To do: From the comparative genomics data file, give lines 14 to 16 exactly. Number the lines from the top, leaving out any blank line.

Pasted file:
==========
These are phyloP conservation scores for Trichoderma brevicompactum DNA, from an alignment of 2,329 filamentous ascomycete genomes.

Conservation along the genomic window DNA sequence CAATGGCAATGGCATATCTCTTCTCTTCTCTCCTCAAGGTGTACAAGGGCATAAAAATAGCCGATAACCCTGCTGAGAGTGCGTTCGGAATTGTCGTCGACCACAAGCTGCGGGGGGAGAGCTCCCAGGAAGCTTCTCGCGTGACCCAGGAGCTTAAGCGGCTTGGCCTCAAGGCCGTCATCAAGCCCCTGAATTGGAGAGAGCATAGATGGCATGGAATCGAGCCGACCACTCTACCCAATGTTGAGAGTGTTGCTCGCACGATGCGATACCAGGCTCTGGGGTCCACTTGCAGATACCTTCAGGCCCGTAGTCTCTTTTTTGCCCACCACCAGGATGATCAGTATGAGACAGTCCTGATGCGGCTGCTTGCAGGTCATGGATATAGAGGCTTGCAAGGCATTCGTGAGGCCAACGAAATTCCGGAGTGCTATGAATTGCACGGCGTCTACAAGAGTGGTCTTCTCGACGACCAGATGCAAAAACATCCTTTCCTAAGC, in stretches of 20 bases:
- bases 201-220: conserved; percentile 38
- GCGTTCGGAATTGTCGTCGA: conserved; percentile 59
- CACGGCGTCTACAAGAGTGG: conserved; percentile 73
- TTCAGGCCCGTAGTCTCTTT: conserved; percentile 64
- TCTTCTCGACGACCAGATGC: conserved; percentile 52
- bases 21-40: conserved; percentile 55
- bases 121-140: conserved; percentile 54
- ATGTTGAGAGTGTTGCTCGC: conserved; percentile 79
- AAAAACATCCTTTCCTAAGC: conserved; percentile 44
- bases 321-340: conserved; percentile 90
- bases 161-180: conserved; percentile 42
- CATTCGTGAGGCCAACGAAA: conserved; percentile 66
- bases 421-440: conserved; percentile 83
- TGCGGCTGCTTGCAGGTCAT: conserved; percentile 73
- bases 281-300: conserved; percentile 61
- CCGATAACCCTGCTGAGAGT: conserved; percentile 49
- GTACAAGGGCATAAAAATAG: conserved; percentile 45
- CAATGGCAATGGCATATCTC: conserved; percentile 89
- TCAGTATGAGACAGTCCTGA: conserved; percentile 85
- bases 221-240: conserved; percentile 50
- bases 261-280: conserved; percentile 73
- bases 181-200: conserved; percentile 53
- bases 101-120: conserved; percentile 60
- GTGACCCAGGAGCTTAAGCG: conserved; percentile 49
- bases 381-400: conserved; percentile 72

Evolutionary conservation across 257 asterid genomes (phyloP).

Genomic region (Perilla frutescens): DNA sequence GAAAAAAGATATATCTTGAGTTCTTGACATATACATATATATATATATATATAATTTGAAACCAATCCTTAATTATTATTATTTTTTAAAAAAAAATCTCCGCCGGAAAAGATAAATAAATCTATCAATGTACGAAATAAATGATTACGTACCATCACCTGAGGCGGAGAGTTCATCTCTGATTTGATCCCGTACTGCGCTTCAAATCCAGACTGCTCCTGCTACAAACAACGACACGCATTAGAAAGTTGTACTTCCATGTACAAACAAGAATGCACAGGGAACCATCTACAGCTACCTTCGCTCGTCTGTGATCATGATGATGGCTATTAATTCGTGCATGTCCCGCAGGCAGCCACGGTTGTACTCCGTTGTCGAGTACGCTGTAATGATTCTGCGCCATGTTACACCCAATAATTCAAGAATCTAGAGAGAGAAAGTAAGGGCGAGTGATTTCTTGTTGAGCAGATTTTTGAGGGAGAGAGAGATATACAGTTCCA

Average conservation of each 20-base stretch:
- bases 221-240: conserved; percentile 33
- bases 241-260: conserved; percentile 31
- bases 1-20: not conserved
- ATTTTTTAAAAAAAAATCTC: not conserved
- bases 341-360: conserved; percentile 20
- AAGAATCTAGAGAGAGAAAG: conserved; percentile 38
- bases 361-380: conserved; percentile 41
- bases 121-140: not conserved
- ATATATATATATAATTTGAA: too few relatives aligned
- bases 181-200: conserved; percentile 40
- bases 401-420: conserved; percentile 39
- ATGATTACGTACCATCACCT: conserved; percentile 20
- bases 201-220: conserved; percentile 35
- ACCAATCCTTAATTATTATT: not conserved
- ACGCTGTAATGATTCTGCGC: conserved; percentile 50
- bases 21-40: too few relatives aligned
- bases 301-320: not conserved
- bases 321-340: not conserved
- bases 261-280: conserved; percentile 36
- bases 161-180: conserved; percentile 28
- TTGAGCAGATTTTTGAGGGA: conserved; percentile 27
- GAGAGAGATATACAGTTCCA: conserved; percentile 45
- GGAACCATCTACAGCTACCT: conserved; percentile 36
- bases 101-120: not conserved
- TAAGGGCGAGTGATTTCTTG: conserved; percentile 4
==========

- CATTCGTGAGGCCAACGAAA: conserved; percentile 66
- bases 421-440: conserved; percentile 83
- TGCGGCTGCTTGCAGGTCAT: conserved; percentile 73